Free Access
Issue
A&A
Volume 554, June 2013
Article Number A101
Number of page(s) 22
Section Celestial mechanics and astrometry
DOI https://doi.org/10.1051/0004-6361/201220748
Published online 11 June 2013

© ESO, 2013

1. Introduction

The Milky Way galaxy includes large-scale structures such as clusters, star-forming regions, and OB associations. Understanding the formation, structure, and evolution of these components has been one of the greatest challenges of modern astrophysics. Following the advent of sensitive wide-field instruments over the past two decades, a large number of photometric studies have been performed in stellar associations and clusters (e.g. Knödlseder 2000; Barrado y Navascués et al. 2004; Béjar et al. 2001; Lodieu et al. 2006; Torres et al. 2008; Eiroa & Casali 1992). These surveys not only dramatically improved our knowledge of the luminosity function, but also extended it to the substellar and planetary mass regimes. They nevertheless suffer from several limitations, making their comparison with theoretical predictions sometimes difficult. Any photometric selection indeed relies on theoretical tracks, and hence age estimates that are still uncertain at young ages (Baraffe et al. 2009). Additionally, the photometric variability inherent to their youth can affect their luminosity and colors, leading to a significant fraction of missed members. Foreground stars and extragalactic sources will in most cases be a major source of contamination. Finally, photometric surveys are not able to distinguish members of neighboring or spatially coincident groups, possibly leading to confusion and erroneous conclusions regarding their origin. Selecting members based on their kinematics offers several advantages: it is completely independant of evolutionary models; it rejects the majority of unrelated foreground and background sources; it is insensitive to variability or flux excess and deficiency related to, e.g., circumstellar material or accretion; it can separate coincident or neighboring associations provided that they have differing mean motions (e.g. σ-Ori, Lupus, and Upper Scorpius, Jeffries et al. 2006; Brandner et al. 1996; Köhler et al. 2000; Kraus & Hillenbrand 2007; López Martí et al. 2011).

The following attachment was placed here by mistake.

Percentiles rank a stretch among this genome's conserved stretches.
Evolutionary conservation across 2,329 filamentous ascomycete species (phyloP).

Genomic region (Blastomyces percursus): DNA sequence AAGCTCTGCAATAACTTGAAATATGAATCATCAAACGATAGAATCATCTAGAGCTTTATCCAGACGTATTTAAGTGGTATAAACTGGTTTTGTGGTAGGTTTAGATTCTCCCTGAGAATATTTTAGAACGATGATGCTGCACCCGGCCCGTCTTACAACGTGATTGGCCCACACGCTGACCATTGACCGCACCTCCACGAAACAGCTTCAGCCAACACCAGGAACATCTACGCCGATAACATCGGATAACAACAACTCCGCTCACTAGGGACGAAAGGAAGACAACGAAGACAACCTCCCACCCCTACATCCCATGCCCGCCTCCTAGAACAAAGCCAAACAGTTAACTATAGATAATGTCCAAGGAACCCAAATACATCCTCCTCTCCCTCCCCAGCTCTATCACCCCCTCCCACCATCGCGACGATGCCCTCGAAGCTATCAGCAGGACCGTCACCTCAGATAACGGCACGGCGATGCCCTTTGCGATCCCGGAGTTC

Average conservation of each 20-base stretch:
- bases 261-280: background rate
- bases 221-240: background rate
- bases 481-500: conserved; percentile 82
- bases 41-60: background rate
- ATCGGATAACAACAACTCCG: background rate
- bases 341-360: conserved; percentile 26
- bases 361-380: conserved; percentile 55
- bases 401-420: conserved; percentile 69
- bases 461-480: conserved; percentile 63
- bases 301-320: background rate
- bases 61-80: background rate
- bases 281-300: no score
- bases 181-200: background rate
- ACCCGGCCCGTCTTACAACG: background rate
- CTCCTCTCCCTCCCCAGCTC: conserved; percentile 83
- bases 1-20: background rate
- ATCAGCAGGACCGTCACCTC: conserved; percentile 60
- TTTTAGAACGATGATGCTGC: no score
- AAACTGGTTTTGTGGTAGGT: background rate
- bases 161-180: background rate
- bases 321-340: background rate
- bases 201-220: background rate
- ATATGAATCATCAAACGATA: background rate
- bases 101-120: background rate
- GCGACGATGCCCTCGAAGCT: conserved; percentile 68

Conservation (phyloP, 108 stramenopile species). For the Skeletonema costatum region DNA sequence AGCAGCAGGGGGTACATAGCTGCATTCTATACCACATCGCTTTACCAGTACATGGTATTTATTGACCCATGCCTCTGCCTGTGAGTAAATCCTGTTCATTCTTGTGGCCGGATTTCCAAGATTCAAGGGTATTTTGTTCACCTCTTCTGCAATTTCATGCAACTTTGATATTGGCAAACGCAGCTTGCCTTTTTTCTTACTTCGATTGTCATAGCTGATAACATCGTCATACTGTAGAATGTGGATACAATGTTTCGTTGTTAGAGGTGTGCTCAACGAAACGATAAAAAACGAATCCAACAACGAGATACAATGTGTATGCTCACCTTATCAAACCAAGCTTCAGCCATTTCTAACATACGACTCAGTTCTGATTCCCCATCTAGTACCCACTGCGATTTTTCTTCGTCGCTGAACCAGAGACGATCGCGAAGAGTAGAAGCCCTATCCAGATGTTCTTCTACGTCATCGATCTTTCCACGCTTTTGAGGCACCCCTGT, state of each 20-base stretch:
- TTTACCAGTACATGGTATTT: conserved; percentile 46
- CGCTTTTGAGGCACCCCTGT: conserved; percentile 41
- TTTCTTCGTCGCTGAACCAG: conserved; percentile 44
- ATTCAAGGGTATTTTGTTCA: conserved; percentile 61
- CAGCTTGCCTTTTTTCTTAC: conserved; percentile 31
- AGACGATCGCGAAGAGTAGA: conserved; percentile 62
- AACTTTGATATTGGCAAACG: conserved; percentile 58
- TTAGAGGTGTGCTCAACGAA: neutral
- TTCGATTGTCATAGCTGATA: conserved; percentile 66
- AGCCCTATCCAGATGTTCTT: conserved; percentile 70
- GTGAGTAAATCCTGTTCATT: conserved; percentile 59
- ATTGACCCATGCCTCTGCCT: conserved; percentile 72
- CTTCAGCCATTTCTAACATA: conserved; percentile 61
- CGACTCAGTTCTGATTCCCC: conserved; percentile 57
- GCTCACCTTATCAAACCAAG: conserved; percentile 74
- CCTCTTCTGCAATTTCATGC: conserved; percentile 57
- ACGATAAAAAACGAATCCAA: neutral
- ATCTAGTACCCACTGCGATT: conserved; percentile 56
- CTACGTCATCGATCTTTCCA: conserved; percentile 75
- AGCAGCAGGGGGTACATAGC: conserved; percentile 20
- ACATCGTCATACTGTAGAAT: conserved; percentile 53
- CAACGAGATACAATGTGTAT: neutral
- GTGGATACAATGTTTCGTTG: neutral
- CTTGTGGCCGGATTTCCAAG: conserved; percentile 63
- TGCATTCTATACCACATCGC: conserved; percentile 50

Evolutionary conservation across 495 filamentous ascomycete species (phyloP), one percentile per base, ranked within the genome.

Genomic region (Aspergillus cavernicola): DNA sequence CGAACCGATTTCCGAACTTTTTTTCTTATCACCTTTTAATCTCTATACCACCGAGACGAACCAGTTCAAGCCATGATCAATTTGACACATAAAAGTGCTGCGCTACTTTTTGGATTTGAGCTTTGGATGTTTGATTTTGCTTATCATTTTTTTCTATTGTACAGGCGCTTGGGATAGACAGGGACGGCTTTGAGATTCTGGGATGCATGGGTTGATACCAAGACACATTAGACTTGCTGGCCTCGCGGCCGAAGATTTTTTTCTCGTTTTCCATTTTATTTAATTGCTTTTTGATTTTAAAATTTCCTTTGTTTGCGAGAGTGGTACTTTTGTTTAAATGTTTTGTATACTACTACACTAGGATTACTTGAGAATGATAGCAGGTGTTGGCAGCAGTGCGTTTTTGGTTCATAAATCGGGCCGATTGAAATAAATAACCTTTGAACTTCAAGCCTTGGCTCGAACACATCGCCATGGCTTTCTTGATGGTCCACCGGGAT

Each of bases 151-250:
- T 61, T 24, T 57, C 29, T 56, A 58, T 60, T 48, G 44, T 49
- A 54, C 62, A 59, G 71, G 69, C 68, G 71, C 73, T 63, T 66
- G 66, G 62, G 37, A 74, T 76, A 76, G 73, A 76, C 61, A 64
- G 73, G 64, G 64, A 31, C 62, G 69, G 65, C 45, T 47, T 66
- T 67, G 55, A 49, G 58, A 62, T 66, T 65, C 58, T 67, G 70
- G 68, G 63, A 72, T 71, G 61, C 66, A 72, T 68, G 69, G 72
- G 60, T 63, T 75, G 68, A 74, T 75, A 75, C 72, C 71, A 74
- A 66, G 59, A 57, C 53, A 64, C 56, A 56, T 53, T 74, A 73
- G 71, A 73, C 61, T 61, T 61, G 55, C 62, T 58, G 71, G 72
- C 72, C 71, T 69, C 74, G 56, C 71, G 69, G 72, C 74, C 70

The study of kinematics involves two complementary observational techniques: radial and transverse velocity measurements. Systematic radial velocity surveys over extended (>10 deg2) regions of the sky require large amounts of telescope time. The most succesful and efficient spectroscopic surveys to date (e.g. RAVE, WOCS, APOGEE, MARVELS, ESO-Gaia, Steinmetz et al. 2006; Mathieu 2000; Majewski et al. 2007; Mahadevan et al. 2007; Gilmore et al. 2012) are producing libraries that include several hundreds of thousands of high-quality spectra and radial velocity measurements over areas as large as several thousands square degrees. They are nevertheless still limited to the brightest sources and do not reach the substellar luminosity range. Proper motion measurements are, on the other hand, much easier to achieve. One in principle only needs two observations separated by a sufficient period of time. A number of nearby associations have mean proper motions of a few tens of mas yr-1 (e.g. Pleiades, Hyades, Taurus, and Ophiuchus, Kharchenko et al. 2005; Bobylev 2006) which facilitates measuring their members’ motion over a few years only. In spite of the tremendous efforts conducted over the past 20 yr, the limited sensitivity of the various large-scale kinematics projects has restricted the study to the solar neighborhood (e.g. Hipparcos) or to the identification of nearby moving groups (Torres et al. 2006, 2008; Zuckerman et al. 2004, 2001, 2006). Local kinematics has been commonly used to confirm photometrically selected samples (see e.g. Moraux et al. 2001, 2003; Kraus & Hillenbrand 2007; Lodieu et al. 2007a,b, 2012; Gálvez-Ortiz et al. 2010; López Martí et al. 2011), but kinematically selected samples over large areas of young nearby associations are still sorely lacking.

The future Gaia space mission (Perryman et al. 2001) will provide an exquisite accuracy and complete six-dimension census of the sky up to G ≈ 15 mag, and a five-dimension census up to G ≈ 20 mag. Although it represents a tremendous improvement with respect to its predecessor Hipparcos (Perryman et al. 1997), Gaia will unfortunately not be sensitive enough to study the least massive objects. G ≈ 20 mag indeed corresponds to ≈15 MJup at 150 pc and for an age of 1 Myr (Baraffe et al. 1998), when the mass function is known to extend at least to 3 ~ 4  MJup (e.g. Bayo et al. 2011,and references therein). Additionally, young stellar clusters and associations are very often deeply embedded and contain bright H II regions. Since it will operate in the visible part of the spectrum, Gaia will be mostly blind in regions of heavy extinction and bright nebular emission, precisely where most of the star formation is taking place.